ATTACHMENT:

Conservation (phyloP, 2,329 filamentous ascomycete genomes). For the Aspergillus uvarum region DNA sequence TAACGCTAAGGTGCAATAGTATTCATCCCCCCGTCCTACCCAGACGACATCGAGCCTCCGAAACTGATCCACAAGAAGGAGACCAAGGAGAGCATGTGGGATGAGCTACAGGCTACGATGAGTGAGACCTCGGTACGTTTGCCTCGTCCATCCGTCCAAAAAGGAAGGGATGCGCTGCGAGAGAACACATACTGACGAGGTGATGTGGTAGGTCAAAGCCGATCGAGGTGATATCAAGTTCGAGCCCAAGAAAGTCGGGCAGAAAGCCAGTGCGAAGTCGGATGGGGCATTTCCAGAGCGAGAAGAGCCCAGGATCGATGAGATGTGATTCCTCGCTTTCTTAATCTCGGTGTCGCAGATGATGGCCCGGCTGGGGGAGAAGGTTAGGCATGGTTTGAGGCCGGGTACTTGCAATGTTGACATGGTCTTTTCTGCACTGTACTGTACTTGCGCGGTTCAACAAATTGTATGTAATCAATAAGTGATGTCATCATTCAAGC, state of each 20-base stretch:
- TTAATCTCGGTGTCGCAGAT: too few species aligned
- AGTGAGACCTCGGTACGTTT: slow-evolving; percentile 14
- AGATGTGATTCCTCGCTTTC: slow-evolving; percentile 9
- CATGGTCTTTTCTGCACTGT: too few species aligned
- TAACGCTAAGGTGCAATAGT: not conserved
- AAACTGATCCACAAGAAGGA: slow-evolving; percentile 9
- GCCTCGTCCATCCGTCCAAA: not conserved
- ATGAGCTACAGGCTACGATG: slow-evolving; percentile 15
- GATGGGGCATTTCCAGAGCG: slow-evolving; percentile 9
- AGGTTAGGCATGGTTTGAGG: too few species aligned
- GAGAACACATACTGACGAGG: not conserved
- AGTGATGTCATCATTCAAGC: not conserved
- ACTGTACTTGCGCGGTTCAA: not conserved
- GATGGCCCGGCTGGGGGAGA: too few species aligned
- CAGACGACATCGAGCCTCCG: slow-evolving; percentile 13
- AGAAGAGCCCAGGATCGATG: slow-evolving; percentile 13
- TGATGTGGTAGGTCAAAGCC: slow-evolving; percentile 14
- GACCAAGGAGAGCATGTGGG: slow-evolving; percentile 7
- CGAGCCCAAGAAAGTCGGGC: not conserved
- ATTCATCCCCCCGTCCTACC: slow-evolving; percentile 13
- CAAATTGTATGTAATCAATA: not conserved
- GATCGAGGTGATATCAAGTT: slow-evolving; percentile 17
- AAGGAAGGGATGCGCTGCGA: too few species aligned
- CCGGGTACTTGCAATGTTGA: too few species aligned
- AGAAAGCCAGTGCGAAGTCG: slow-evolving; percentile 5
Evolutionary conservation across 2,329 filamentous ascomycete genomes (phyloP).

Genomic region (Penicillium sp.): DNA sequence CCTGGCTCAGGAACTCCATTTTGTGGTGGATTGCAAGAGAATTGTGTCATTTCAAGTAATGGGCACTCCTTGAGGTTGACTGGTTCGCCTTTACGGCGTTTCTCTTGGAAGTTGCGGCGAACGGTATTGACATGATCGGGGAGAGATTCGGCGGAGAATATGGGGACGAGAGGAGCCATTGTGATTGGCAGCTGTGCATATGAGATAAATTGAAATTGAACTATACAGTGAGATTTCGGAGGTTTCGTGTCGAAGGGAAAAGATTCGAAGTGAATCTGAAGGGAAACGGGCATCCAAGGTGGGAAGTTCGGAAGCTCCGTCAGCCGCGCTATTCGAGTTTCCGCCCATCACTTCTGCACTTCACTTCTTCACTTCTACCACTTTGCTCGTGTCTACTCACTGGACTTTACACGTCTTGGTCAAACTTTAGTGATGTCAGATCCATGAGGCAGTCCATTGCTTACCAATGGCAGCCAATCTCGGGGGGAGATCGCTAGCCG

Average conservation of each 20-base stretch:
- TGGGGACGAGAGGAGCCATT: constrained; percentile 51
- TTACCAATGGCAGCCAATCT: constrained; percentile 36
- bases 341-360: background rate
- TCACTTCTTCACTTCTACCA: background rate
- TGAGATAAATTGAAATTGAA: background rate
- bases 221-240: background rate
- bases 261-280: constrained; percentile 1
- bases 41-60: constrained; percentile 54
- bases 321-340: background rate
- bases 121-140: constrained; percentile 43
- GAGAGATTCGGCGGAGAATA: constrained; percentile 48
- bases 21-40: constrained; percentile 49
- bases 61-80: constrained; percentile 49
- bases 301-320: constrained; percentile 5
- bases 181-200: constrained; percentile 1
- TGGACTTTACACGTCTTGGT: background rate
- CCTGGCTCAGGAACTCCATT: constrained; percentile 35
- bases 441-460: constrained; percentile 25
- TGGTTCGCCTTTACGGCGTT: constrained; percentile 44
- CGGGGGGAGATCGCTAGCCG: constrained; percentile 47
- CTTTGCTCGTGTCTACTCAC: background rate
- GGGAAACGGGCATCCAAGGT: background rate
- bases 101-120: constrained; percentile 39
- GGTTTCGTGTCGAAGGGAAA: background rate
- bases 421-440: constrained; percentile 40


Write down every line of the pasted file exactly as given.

Conservation (phyloP, 2,329 filamentous ascomycete genomes). For the Aspergillus uvarum region DNA sequence TAACGCTAAGGTGCAATAGTATTCATCCCCCCGTCCTACCCAGACGACATCGAGCCTCCGAAACTGATCCACAAGAAGGAGACCAAGGAGAGCATGTGGGATGAGCTACAGGCTACGATGAGTGAGACCTCGGTACGTTTGCCTCGTCCATCCGTCCAAAAAGGAAGGGATGCGCTGCGAGAGAACACATACTGACGAGGTGATGTGGTAGGTCAAAGCCGATCGAGGTGATATCAAGTTCGAGCCCAAGAAAGTCGGGCAGAAAGCCAGTGCGAAGTCGGATGGGGCATTTCCAGAGCGAGAAGAGCCCAGGATCGATGAGATGTGATTCCTCGCTTTCTTAATCTCGGTGTCGCAGATGATGGCCCGGCTGGGGGAGAAGGTTAGGCATGGTTTGAGGCCGGGTACTTGCAATGTTGACATGGTCTTTTCTGCACTGTACTGTACTTGCGCGGTTCAACAAATTGTATGTAATCAATAAGTGATGTCATCATTCAAGC, state of each 20-base stretch:
- TTAATCTCGGTGTCGCAGAT: too few species aligned
- AGTGAGACCTCGGTACGTTT: slow-evolving; percentile 14
- AGATGTGATTCCTCGCTTTC: slow-evolving; percentile 9
- CATGGTCTTTTCTGCACTGT: too few species aligned
- TAACGCTAAGGTGCAATAGT: not conserved
- AAACTGATCCACAAGAAGGA: slow-evolving; percentile 9
- GCCTCGTCCATCCGTCCAAA: not conserved
- ATGAGCTACAGGCTACGATG: slow-evolving; percentile 15
- GATGGGGCATTTCCAGAGCG: slow-evolving; percentile 9
- AGGTTAGGCATGGTTTGAGG: too few species aligned
- GAGAACACATACTGACGAGG: not conserved
- AGTGATGTCATCATTCAAGC: not conserved
- ACTGTACTTGCGCGGTTCAA: not conserved
- GATGGCCCGGCTGGGGGAGA: too few species aligned
- CAGACGACATCGAGCCTCCG: slow-evolving; percentile 13
- AGAAGAGCCCAGGATCGATG: slow-evolving; percentile 13
- TGATGTGGTAGGTCAAAGCC: slow-evolving; percentile 14
- GACCAAGGAGAGCATGTGGG: slow-evolving; percentile 7
- CGAGCCCAAGAAAGTCGGGC: not conserved
- ATTCATCCCCCCGTCCTACC: slow-evolving; percentile 13
- CAAATTGTATGTAATCAATA: not conserved
- GATCGAGGTGATATCAAGTT: slow-evolving; percentile 17
- AAGGAAGGGATGCGCTGCGA: too few species aligned
- CCGGGTACTTGCAATGTTGA: too few species aligned
- AGAAAGCCAGTGCGAAGTCG: slow-evolving; percentile 5
Evolutionary conservation across 2,329 filamentous ascomycete genomes (phyloP).

Genomic region (Penicillium sp.): DNA sequence CCTGGCTCAGGAACTCCATTTTGTGGTGGATTGCAAGAGAATTGTGTCATTTCAAGTAATGGGCACTCCTTGAGGTTGACTGGTTCGCCTTTACGGCGTTTCTCTTGGAAGTTGCGGCGAACGGTATTGACATGATCGGGGAGAGATTCGGCGGAGAATATGGGGACGAGAGGAGCCATTGTGATTGGCAGCTGTGCATATGAGATAAATTGAAATTGAACTATACAGTGAGATTTCGGAGGTTTCGTGTCGAAGGGAAAAGATTCGAAGTGAATCTGAAGGGAAACGGGCATCCAAGGTGGGAAGTTCGGAAGCTCCGTCAGCCGCGCTATTCGAGTTTCCGCCCATCACTTCTGCACTTCACTTCTTCACTTCTACCACTTTGCTCGTGTCTACTCACTGGACTTTACACGTCTTGGTCAAACTTTAGTGATGTCAGATCCATGAGGCAGTCCATTGCTTACCAATGGCAGCCAATCTCGGGGGGAGATCGCTAGCCG

Average conservation of each 20-base stretch:
- TGGGGACGAGAGGAGCCATT: constrained; percentile 51
- TTACCAATGGCAGCCAATCT: constrained; percentile 36
- bases 341-360: background rate
- TCACTTCTTCACTTCTACCA: background rate
- TGAGATAAATTGAAATTGAA: background rate
- bases 221-240: background rate
- bases 261-280: constrained; percentile 1
- bases 41-60: constrained; percentile 54
- bases 321-340: background rate
- bases 121-140: constrained; percentile 43
- GAGAGATTCGGCGGAGAATA: constrained; percentile 48
- bases 21-40: constrained; percentile 49
- bases 61-80: constrained; percentile 49
- bases 301-320: constrained; percentile 5
- bases 181-200: constrained; percentile 1
- TGGACTTTACACGTCTTGGT: background rate
- CCTGGCTCAGGAACTCCATT: constrained; percentile 35
- bases 441-460: constrained; percentile 25
- TGGTTCGCCTTTACGGCGTT: constrained; percentile 44
- CGGGGGGAGATCGCTAGCCG: constrained; percentile 47
- CTTTGCTCGTGTCTACTCAC: background rate
- GGGAAACGGGCATCCAAGGT: background rate
- bases 101-120: constrained; percentile 39
- GGTTTCGTGTCGAAGGGAAA: background rate
- bases 421-440: constrained; percentile 40